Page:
Posted on July 10, 2014 by Ben Connard
We have an immense amount of data at our fingertips both on a macro level and on a company level. We can find the change in housing prices over time in almost any developed country, export the data from Bloomberg and make a chart in less than 10 minutes. This access dramatically improves our research capabilities, but leads to two questions. What data is actually worth analyzing and how do we analyze it?
This situation arose this past quarter when we were researching international banks. After reviewing dozens of banks across multiple countries, we purchased a Singapore bank, the United Overseas Bank Limited. Our goal was to find a bank that makes loans which rarely default and had sufficient deposits to fund those loans. We felt that the United Overseas Bank did this exceptionally well and had enough capital to absorb unforeseen losses.
We arrived at this conclusion by analyzing data. There is a wealth of available information on banks due to intensive reporting requirements so we first had to decide which ratios were the most important. For example, banks record a provision for loan losses, which is money set aside to cover losses they estimate will result from defaulted loans. This number seems important, but we felt the actual loan losses were more important. A bank may set aside 1% of loans as a provision, but if it’s actually writing off 2%, what good is the provision? And what does this say about the bank management?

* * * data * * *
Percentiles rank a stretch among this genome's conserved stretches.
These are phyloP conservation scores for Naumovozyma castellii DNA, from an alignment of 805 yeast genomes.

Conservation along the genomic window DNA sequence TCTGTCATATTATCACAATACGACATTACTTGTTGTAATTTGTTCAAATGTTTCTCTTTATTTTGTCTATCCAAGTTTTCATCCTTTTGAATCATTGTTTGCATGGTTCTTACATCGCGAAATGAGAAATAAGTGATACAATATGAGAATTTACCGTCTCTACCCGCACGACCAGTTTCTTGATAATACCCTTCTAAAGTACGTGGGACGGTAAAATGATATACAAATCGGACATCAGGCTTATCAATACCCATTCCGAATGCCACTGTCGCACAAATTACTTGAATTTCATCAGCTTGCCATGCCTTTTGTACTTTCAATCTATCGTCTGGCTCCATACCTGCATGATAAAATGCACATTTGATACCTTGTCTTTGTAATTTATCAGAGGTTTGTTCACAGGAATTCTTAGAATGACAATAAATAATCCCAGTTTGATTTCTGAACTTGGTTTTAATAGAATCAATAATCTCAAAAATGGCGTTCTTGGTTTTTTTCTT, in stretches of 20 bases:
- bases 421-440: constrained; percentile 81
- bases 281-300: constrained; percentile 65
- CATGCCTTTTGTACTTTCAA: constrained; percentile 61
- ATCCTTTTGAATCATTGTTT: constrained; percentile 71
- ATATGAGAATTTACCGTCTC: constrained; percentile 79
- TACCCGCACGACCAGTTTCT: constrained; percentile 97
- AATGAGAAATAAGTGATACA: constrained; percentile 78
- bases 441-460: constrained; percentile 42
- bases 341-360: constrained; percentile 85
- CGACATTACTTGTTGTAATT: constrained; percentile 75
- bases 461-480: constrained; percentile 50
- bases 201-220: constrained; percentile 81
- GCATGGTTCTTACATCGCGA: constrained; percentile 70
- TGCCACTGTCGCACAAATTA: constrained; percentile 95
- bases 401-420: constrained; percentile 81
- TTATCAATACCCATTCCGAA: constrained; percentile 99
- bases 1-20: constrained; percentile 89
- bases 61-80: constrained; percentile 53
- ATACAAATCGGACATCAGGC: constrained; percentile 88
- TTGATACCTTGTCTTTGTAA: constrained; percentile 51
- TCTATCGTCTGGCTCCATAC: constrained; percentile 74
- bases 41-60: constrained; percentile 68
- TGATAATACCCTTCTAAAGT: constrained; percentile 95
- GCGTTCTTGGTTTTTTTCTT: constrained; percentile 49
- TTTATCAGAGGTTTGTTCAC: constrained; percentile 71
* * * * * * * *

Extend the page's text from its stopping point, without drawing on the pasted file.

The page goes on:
Eventually, we found a set of criteria we wanted a bank to meet, screened on the criteria and did a more in-depth dive on the banks that met our strict criteria. We think we found a strong bank with solid management and good growth prospects. Getting the data was easy. Analyzing and understanding the data was the hard part.